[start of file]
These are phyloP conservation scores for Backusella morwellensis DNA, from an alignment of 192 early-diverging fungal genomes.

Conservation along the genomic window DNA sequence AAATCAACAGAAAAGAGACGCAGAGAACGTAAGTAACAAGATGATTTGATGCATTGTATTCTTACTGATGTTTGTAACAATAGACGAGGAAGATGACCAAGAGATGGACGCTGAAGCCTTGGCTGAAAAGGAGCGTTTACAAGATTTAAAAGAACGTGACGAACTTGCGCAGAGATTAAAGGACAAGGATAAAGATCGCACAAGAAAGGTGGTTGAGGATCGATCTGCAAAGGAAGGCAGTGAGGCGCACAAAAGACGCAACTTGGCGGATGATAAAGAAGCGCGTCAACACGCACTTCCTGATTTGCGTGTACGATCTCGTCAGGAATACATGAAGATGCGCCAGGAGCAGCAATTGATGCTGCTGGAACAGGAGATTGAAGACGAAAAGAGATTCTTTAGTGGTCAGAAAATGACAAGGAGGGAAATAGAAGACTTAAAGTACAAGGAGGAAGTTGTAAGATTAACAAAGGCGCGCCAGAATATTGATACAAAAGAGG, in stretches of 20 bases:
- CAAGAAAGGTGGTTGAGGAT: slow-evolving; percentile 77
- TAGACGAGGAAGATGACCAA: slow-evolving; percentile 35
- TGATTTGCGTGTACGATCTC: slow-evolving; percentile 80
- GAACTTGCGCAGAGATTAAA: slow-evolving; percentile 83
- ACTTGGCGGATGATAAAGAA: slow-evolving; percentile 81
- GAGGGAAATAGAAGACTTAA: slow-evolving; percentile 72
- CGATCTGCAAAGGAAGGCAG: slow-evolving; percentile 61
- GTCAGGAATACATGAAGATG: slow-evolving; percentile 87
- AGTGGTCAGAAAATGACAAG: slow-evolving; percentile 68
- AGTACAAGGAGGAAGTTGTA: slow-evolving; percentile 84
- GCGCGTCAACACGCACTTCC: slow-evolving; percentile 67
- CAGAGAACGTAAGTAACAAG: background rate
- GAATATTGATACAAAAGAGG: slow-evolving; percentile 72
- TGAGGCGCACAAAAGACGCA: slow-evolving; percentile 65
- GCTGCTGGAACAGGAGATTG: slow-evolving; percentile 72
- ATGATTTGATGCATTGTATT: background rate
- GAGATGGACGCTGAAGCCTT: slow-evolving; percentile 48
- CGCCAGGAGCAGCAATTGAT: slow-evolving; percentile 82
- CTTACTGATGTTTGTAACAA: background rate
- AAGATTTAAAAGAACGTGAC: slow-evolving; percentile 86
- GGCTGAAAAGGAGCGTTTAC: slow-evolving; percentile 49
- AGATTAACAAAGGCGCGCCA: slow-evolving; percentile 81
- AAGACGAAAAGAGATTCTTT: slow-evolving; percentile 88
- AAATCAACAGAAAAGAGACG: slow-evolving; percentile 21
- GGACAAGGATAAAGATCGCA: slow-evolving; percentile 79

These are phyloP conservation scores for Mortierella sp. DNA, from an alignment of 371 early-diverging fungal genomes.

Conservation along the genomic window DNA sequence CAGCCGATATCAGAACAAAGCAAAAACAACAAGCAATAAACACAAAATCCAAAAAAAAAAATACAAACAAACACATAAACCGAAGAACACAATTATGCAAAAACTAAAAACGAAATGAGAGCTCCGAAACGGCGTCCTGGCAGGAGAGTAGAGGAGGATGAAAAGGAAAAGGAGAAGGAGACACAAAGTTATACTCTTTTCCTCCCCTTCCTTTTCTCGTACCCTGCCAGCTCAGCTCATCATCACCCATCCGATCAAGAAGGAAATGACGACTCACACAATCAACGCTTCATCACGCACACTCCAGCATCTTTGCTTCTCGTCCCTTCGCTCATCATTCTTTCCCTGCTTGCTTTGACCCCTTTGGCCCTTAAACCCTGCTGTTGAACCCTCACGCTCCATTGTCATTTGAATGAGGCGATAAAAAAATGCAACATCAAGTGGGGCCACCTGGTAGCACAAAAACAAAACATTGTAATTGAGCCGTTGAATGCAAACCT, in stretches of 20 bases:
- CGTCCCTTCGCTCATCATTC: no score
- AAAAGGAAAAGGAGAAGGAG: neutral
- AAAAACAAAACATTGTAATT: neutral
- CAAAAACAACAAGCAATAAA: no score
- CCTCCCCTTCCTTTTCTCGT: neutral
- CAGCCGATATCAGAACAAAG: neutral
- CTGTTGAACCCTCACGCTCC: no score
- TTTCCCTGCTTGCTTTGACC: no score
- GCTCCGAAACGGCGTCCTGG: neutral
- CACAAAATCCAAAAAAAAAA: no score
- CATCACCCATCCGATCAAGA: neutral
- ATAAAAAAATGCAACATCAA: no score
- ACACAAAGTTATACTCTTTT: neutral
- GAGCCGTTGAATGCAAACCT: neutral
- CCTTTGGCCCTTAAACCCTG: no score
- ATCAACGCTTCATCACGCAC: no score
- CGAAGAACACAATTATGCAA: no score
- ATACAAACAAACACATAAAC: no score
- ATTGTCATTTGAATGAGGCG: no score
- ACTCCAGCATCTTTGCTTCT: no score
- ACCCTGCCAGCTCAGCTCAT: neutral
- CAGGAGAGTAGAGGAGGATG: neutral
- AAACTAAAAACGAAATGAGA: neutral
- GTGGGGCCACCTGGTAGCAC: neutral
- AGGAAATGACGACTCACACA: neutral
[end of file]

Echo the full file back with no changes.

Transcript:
These are phyloP conservation scores for Backusella morwellensis DNA, from an alignment of 192 early-diverging fungal genomes.

Conservation along the genomic window DNA sequence AAATCAACAGAAAAGAGACGCAGAGAACGTAAGTAACAAGATGATTTGATGCATTGTATTCTTACTGATGTTTGTAACAATAGACGAGGAAGATGACCAAGAGATGGACGCTGAAGCCTTGGCTGAAAAGGAGCGTTTACAAGATTTAAAAGAACGTGACGAACTTGCGCAGAGATTAAAGGACAAGGATAAAGATCGCACAAGAAAGGTGGTTGAGGATCGATCTGCAAAGGAAGGCAGTGAGGCGCACAAAAGACGCAACTTGGCGGATGATAAAGAAGCGCGTCAACACGCACTTCCTGATTTGCGTGTACGATCTCGTCAGGAATACATGAAGATGCGCCAGGAGCAGCAATTGATGCTGCTGGAACAGGAGATTGAAGACGAAAAGAGATTCTTTAGTGGTCAGAAAATGACAAGGAGGGAAATAGAAGACTTAAAGTACAAGGAGGAAGTTGTAAGATTAACAAAGGCGCGCCAGAATATTGATACAAAAGAGG, in stretches of 20 bases:
- CAAGAAAGGTGGTTGAGGAT: slow-evolving; percentile 77
- TAGACGAGGAAGATGACCAA: slow-evolving; percentile 35
- TGATTTGCGTGTACGATCTC: slow-evolving; percentile 80
- GAACTTGCGCAGAGATTAAA: slow-evolving; percentile 83
- ACTTGGCGGATGATAAAGAA: slow-evolving; percentile 81
- GAGGGAAATAGAAGACTTAA: slow-evolving; percentile 72
- CGATCTGCAAAGGAAGGCAG: slow-evolving; percentile 61
- GTCAGGAATACATGAAGATG: slow-evolving; percentile 87
- AGTGGTCAGAAAATGACAAG: slow-evolving; percentile 68
- AGTACAAGGAGGAAGTTGTA: slow-evolving; percentile 84
- GCGCGTCAACACGCACTTCC: slow-evolving; percentile 67
- CAGAGAACGTAAGTAACAAG: background rate
- GAATATTGATACAAAAGAGG: slow-evolving; percentile 72
- TGAGGCGCACAAAAGACGCA: slow-evolving; percentile 65
- GCTGCTGGAACAGGAGATTG: slow-evolving; percentile 72
- ATGATTTGATGCATTGTATT: background rate
- GAGATGGACGCTGAAGCCTT: slow-evolving; percentile 48
- CGCCAGGAGCAGCAATTGAT: slow-evolving; percentile 82
- CTTACTGATGTTTGTAACAA: background rate
- AAGATTTAAAAGAACGTGAC: slow-evolving; percentile 86
- GGCTGAAAAGGAGCGTTTAC: slow-evolving; percentile 49
- AGATTAACAAAGGCGCGCCA: slow-evolving; percentile 81
- AAGACGAAAAGAGATTCTTT: slow-evolving; percentile 88
- AAATCAACAGAAAAGAGACG: slow-evolving; percentile 21
- GGACAAGGATAAAGATCGCA: slow-evolving; percentile 79

These are phyloP conservation scores for Mortierella sp. DNA, from an alignment of 371 early-diverging fungal genomes.

Conservation along the genomic window DNA sequence CAGCCGATATCAGAACAAAGCAAAAACAACAAGCAATAAACACAAAATCCAAAAAAAAAAATACAAACAAACACATAAACCGAAGAACACAATTATGCAAAAACTAAAAACGAAATGAGAGCTCCGAAACGGCGTCCTGGCAGGAGAGTAGAGGAGGATGAAAAGGAAAAGGAGAAGGAGACACAAAGTTATACTCTTTTCCTCCCCTTCCTTTTCTCGTACCCTGCCAGCTCAGCTCATCATCACCCATCCGATCAAGAAGGAAATGACGACTCACACAATCAACGCTTCATCACGCACACTCCAGCATCTTTGCTTCTCGTCCCTTCGCTCATCATTCTTTCCCTGCTTGCTTTGACCCCTTTGGCCCTTAAACCCTGCTGTTGAACCCTCACGCTCCATTGTCATTTGAATGAGGCGATAAAAAAATGCAACATCAAGTGGGGCCACCTGGTAGCACAAAAACAAAACATTGTAATTGAGCCGTTGAATGCAAACCT, in stretches of 20 bases:
- CGTCCCTTCGCTCATCATTC: no score
- AAAAGGAAAAGGAGAAGGAG: neutral
- AAAAACAAAACATTGTAATT: neutral
- CAAAAACAACAAGCAATAAA: no score
- CCTCCCCTTCCTTTTCTCGT: neutral
- CAGCCGATATCAGAACAAAG: neutral
- CTGTTGAACCCTCACGCTCC: no score
- TTTCCCTGCTTGCTTTGACC: no score
- GCTCCGAAACGGCGTCCTGG: neutral
- CACAAAATCCAAAAAAAAAA: no score
- CATCACCCATCCGATCAAGA: neutral
- ATAAAAAAATGCAACATCAA: no score
- ACACAAAGTTATACTCTTTT: neutral
- GAGCCGTTGAATGCAAACCT: neutral
- CCTTTGGCCCTTAAACCCTG: no score
- ATCAACGCTTCATCACGCAC: no score
- CGAAGAACACAATTATGCAA: no score
- ATACAAACAAACACATAAAC: no score
- ATTGTCATTTGAATGAGGCG: no score
- ACTCCAGCATCTTTGCTTCT: no score
- ACCCTGCCAGCTCAGCTCAT: neutral
- CAGGAGAGTAGAGGAGGATG: neutral
- AAACTAAAAACGAAATGAGA: neutral
- GTGGGGCCACCTGGTAGCAC: neutral
- AGGAAATGACGACTCACACA: neutral